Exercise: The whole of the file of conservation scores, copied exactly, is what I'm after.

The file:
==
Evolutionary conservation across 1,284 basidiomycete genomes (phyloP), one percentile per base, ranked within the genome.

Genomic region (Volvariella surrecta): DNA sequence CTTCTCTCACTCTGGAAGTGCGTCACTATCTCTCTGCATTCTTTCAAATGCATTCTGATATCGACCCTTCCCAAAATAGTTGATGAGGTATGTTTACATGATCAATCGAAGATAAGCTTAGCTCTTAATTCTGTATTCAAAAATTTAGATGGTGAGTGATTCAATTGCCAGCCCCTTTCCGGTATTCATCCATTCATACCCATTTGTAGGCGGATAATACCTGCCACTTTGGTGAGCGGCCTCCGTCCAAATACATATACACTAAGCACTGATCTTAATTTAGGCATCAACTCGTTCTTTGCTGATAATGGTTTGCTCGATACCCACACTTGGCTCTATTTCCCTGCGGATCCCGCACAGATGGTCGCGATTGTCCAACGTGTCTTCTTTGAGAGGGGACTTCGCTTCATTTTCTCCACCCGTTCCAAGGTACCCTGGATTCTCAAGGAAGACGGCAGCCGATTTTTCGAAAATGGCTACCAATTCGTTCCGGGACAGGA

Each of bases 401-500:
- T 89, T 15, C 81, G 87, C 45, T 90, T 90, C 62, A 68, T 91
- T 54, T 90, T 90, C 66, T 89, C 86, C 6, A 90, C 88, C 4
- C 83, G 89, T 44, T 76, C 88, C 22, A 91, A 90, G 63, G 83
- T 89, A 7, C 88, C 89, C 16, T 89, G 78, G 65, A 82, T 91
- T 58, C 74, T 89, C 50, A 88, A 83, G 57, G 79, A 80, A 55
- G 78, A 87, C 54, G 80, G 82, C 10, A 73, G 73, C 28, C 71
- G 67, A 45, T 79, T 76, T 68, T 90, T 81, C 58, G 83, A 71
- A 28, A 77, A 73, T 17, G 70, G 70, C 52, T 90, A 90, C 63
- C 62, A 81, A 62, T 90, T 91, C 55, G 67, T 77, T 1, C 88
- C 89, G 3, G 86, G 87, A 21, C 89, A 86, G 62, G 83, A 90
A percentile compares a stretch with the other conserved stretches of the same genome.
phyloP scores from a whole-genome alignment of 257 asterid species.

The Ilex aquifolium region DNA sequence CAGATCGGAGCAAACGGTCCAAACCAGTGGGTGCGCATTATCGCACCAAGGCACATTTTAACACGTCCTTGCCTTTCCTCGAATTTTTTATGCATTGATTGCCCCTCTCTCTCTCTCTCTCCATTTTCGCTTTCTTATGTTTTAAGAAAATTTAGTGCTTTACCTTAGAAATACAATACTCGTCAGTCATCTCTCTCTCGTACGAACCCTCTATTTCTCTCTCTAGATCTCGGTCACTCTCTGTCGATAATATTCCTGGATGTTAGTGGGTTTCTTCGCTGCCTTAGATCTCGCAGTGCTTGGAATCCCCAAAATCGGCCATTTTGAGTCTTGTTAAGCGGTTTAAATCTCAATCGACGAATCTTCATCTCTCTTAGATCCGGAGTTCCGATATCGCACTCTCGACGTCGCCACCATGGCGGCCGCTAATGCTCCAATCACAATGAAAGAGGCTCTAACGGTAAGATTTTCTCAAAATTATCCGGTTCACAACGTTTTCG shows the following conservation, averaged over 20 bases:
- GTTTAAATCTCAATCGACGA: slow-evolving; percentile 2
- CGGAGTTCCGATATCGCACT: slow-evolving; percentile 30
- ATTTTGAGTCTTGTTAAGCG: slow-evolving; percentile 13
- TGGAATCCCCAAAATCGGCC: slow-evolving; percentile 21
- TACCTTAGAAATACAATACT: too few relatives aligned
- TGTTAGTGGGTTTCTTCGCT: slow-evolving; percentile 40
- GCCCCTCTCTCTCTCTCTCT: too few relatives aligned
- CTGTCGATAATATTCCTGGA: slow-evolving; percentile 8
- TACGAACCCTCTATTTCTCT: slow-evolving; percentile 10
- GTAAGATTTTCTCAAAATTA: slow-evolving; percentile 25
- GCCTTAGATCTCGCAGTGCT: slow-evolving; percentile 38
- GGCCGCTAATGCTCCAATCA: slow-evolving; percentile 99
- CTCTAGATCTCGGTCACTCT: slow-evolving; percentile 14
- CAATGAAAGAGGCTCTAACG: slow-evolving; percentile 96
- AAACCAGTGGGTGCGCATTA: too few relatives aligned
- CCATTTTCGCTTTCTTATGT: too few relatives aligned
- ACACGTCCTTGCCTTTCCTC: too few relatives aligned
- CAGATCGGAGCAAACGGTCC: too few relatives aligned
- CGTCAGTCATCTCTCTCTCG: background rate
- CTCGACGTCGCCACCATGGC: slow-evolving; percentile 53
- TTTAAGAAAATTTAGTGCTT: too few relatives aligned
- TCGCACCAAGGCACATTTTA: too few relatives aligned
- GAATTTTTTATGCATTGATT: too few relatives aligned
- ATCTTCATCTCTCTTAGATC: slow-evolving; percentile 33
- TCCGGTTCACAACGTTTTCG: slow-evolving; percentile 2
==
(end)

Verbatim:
Evolutionary conservation across 1,284 basidiomycete genomes (phyloP), one percentile per base, ranked within the genome.

Genomic region (Volvariella surrecta): DNA sequence CTTCTCTCACTCTGGAAGTGCGTCACTATCTCTCTGCATTCTTTCAAATGCATTCTGATATCGACCCTTCCCAAAATAGTTGATGAGGTATGTTTACATGATCAATCGAAGATAAGCTTAGCTCTTAATTCTGTATTCAAAAATTTAGATGGTGAGTGATTCAATTGCCAGCCCCTTTCCGGTATTCATCCATTCATACCCATTTGTAGGCGGATAATACCTGCCACTTTGGTGAGCGGCCTCCGTCCAAATACATATACACTAAGCACTGATCTTAATTTAGGCATCAACTCGTTCTTTGCTGATAATGGTTTGCTCGATACCCACACTTGGCTCTATTTCCCTGCGGATCCCGCACAGATGGTCGCGATTGTCCAACGTGTCTTCTTTGAGAGGGGACTTCGCTTCATTTTCTCCACCCGTTCCAAGGTACCCTGGATTCTCAAGGAAGACGGCAGCCGATTTTTCGAAAATGGCTACCAATTCGTTCCGGGACAGGA

Each of bases 401-500:
- T 89, T 15, C 81, G 87, C 45, T 90, T 90, C 62, A 68, T 91
- T 54, T 90, T 90, C 66, T 89, C 86, C 6, A 90, C 88, C 4
- C 83, G 89, T 44, T 76, C 88, C 22, A 91, A 90, G 63, G 83
- T 89, A 7, C 88, C 89, C 16, T 89, G 78, G 65, A 82, T 91
- T 58, C 74, T 89, C 50, A 88, A 83, G 57, G 79, A 80, A 55
- G 78, A 87, C 54, G 80, G 82, C 10, A 73, G 73, C 28, C 71
- G 67, A 45, T 79, T 76, T 68, T 90, T 81, C 58, G 83, A 71
- A 28, A 77, A 73, T 17, G 70, G 70, C 52, T 90, A 90, C 63
- C 62, A 81, A 62, T 90, T 91, C 55, G 67, T 77, T 1, C 88
- C 89, G 3, G 86, G 87, A 21, C 89, A 86, G 62, G 83, A 90
A percentile compares a stretch with the other conserved stretches of the same genome.
phyloP scores from a whole-genome alignment of 257 asterid species.

The Ilex aquifolium region DNA sequence CAGATCGGAGCAAACGGTCCAAACCAGTGGGTGCGCATTATCGCACCAAGGCACATTTTAACACGTCCTTGCCTTTCCTCGAATTTTTTATGCATTGATTGCCCCTCTCTCTCTCTCTCTCCATTTTCGCTTTCTTATGTTTTAAGAAAATTTAGTGCTTTACCTTAGAAATACAATACTCGTCAGTCATCTCTCTCTCGTACGAACCCTCTATTTCTCTCTCTAGATCTCGGTCACTCTCTGTCGATAATATTCCTGGATGTTAGTGGGTTTCTTCGCTGCCTTAGATCTCGCAGTGCTTGGAATCCCCAAAATCGGCCATTTTGAGTCTTGTTAAGCGGTTTAAATCTCAATCGACGAATCTTCATCTCTCTTAGATCCGGAGTTCCGATATCGCACTCTCGACGTCGCCACCATGGCGGCCGCTAATGCTCCAATCACAATGAAAGAGGCTCTAACGGTAAGATTTTCTCAAAATTATCCGGTTCACAACGTTTTCG shows the following conservation, averaged over 20 bases:
- GTTTAAATCTCAATCGACGA: slow-evolving; percentile 2
- CGGAGTTCCGATATCGCACT: slow-evolving; percentile 30
- ATTTTGAGTCTTGTTAAGCG: slow-evolving; percentile 13
- TGGAATCCCCAAAATCGGCC: slow-evolving; percentile 21
- TACCTTAGAAATACAATACT: too few relatives aligned
- TGTTAGTGGGTTTCTTCGCT: slow-evolving; percentile 40
- GCCCCTCTCTCTCTCTCTCT: too few relatives aligned
- CTGTCGATAATATTCCTGGA: slow-evolving; percentile 8
- TACGAACCCTCTATTTCTCT: slow-evolving; percentile 10
- GTAAGATTTTCTCAAAATTA: slow-evolving; percentile 25
- GCCTTAGATCTCGCAGTGCT: slow-evolving; percentile 38
- GGCCGCTAATGCTCCAATCA: slow-evolving; percentile 99
- CTCTAGATCTCGGTCACTCT: slow-evolving; percentile 14
- CAATGAAAGAGGCTCTAACG: slow-evolving; percentile 96
- AAACCAGTGGGTGCGCATTA: too few relatives aligned
- CCATTTTCGCTTTCTTATGT: too few relatives aligned
- ACACGTCCTTGCCTTTCCTC: too few relatives aligned
- CAGATCGGAGCAAACGGTCC: too few relatives aligned
- CGTCAGTCATCTCTCTCTCG: background rate
- CTCGACGTCGCCACCATGGC: slow-evolving; percentile 53
- TTTAAGAAAATTTAGTGCTT: too few relatives aligned
- TCGCACCAAGGCACATTTTA: too few relatives aligned
- GAATTTTTTATGCATTGATT: too few relatives aligned
- ATCTTCATCTCTCTTAGATC: slow-evolving; percentile 33
- TCCGGTTCACAACGTTTTCG: slow-evolving; percentile 2